I just finished The Oath: The Obama White House and the Supreme Court by Jeffrey Toobin. it's his follow-up to his best-seller The Nine: Inside the Secret World of the Supreme Court. Both are great.
I'm generally not too interested in law, but Toobin is covering only the most interesting cases of the highest court in the land, and I found both books engrossing. For this layman, what's eye-opening and somewhat shocking is just how powerful the nine Supreme Court justices are and how politicized the appointment process has become. In many ways, which nine people make up the Supreme Court should matter much more to the the average American citizen than who is elected President. A President can serve only up to 8 years in that office, but Supreme Court justices have decades to shape American life in the most fundamental ways. In fact, one of the ways it really matters who we elect President is that they get to appoint new Supreme Court justices as previous ones retire or pass away.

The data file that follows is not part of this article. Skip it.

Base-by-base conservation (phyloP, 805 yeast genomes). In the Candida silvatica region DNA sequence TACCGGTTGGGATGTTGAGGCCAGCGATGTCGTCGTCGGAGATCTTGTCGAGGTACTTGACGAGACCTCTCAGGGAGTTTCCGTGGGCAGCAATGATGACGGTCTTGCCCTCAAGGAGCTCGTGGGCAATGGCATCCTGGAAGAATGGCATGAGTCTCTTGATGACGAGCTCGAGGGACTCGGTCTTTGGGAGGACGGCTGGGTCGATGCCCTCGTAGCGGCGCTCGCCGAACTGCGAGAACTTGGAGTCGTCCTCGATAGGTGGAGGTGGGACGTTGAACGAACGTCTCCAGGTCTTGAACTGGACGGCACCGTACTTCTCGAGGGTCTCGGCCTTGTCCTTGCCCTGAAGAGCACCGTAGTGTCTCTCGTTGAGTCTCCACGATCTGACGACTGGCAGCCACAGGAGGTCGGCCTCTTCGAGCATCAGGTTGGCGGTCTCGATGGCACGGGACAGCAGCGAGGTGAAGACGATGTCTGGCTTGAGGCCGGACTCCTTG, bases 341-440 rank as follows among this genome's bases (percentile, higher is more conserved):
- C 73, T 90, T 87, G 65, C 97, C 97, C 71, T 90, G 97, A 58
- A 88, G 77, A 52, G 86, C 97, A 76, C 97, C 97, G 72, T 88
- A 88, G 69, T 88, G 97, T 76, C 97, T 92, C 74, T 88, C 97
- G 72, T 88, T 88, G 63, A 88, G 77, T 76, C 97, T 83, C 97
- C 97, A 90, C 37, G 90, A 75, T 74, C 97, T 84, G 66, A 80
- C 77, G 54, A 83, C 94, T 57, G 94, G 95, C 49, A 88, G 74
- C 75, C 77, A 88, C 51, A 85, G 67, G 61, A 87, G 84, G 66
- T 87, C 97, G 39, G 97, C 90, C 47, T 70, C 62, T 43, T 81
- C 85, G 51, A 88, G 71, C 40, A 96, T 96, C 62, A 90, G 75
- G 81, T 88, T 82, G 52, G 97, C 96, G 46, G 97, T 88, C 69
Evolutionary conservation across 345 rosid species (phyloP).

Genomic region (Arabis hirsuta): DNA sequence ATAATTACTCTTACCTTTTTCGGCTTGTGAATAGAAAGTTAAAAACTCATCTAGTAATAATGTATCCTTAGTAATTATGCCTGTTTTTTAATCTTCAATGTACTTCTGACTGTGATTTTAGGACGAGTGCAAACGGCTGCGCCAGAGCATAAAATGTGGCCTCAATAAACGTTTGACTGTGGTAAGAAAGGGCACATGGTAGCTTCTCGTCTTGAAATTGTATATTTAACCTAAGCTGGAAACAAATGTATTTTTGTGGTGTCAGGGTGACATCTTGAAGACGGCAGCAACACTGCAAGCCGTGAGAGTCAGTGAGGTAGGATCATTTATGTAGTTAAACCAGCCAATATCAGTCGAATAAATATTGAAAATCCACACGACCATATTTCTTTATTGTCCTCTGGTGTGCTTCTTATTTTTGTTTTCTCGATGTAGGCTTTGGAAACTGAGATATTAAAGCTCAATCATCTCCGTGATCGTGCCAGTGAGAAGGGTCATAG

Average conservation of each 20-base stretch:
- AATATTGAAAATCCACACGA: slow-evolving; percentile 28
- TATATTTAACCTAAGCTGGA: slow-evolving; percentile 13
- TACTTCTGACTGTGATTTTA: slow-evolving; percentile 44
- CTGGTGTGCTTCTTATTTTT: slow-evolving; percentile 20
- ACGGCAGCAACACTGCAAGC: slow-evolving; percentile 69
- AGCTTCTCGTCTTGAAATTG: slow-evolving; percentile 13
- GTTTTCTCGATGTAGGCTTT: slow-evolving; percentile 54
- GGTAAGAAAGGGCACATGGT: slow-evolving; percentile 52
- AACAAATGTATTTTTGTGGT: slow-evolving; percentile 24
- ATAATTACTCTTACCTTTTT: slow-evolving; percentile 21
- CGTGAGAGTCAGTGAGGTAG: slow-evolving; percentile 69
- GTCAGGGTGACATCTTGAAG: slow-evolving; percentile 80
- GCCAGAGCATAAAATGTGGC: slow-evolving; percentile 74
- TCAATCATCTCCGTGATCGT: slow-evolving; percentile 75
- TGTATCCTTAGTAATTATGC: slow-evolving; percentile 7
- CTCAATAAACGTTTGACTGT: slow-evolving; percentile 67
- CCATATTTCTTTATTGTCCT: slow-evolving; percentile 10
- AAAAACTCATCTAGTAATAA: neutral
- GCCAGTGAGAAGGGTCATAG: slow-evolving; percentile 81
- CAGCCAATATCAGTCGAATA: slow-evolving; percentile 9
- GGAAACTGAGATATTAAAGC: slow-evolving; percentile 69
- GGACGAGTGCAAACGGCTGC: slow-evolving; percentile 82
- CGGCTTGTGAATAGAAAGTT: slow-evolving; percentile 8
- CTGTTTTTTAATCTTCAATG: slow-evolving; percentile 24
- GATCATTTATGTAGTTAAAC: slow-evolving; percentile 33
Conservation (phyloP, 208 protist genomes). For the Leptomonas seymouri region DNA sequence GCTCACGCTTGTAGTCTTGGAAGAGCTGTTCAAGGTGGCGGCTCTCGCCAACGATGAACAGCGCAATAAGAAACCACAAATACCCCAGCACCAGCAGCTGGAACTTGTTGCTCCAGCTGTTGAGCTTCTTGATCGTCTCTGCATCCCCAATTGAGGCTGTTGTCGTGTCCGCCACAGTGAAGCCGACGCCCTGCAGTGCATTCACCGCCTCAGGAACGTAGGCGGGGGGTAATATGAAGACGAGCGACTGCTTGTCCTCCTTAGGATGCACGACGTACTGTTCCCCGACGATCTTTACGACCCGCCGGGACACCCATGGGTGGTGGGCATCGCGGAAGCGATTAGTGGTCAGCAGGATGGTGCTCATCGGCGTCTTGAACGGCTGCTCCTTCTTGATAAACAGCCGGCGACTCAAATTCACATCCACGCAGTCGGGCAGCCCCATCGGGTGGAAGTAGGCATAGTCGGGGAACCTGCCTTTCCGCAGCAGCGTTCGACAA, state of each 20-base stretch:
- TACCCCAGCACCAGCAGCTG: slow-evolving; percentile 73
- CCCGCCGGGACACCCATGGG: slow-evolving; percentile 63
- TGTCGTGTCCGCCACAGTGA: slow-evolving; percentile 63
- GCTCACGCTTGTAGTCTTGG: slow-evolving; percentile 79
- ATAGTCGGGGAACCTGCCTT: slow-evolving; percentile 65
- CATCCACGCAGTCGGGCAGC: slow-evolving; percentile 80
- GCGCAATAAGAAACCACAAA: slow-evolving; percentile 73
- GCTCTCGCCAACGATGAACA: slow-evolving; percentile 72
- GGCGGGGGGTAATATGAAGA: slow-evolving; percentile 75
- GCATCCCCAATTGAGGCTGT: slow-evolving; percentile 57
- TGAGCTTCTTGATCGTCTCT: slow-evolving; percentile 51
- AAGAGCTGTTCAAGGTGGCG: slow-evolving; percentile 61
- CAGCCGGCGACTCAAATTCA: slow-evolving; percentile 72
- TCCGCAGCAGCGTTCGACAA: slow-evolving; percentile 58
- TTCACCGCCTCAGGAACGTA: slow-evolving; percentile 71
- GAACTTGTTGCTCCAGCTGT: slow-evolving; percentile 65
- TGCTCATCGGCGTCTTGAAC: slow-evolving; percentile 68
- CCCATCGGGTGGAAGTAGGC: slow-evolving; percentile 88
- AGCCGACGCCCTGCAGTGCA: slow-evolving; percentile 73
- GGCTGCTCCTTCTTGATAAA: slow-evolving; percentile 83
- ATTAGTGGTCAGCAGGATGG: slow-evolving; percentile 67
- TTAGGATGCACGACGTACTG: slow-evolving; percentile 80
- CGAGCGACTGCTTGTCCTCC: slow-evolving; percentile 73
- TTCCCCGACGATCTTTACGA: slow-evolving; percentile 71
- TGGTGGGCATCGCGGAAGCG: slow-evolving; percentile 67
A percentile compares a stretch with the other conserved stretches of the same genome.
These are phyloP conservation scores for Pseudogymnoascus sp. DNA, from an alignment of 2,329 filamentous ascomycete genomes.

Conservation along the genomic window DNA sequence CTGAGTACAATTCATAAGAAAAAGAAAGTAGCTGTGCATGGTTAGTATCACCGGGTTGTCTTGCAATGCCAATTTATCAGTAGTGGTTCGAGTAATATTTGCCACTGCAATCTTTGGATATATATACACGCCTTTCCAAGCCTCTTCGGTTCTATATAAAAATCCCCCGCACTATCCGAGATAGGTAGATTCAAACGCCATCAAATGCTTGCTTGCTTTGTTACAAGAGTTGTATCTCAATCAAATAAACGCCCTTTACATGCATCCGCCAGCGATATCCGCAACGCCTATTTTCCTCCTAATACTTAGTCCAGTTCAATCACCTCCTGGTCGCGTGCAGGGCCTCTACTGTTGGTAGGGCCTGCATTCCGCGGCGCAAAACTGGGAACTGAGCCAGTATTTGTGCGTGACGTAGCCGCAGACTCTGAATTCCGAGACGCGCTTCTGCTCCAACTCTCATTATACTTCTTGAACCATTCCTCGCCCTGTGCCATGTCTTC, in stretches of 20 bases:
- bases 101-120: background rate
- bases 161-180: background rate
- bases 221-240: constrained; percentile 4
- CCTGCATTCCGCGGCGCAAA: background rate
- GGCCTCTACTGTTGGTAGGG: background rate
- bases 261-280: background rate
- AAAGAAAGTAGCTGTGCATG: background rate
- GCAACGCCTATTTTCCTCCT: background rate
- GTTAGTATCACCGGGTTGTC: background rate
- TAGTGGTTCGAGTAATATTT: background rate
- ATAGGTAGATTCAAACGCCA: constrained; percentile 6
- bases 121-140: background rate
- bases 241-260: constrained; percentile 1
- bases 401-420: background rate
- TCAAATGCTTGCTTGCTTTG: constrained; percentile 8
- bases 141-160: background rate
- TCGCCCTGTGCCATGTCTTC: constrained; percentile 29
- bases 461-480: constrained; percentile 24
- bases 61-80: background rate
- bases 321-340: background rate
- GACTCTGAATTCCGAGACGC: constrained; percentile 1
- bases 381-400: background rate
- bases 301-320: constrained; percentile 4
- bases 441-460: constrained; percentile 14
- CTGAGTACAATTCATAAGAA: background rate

I've spoken to some of my friends who work in law, and some disagree with Toobin's legal assessments, but for someone without a deep knowledge of law, the book is written at the perfect level. Call it the "New Yorker" level of insight into a topic, as Toobin is one of their writers and an exemplar of the New Yorker idea presentation style.
Related: Critical Legal Studies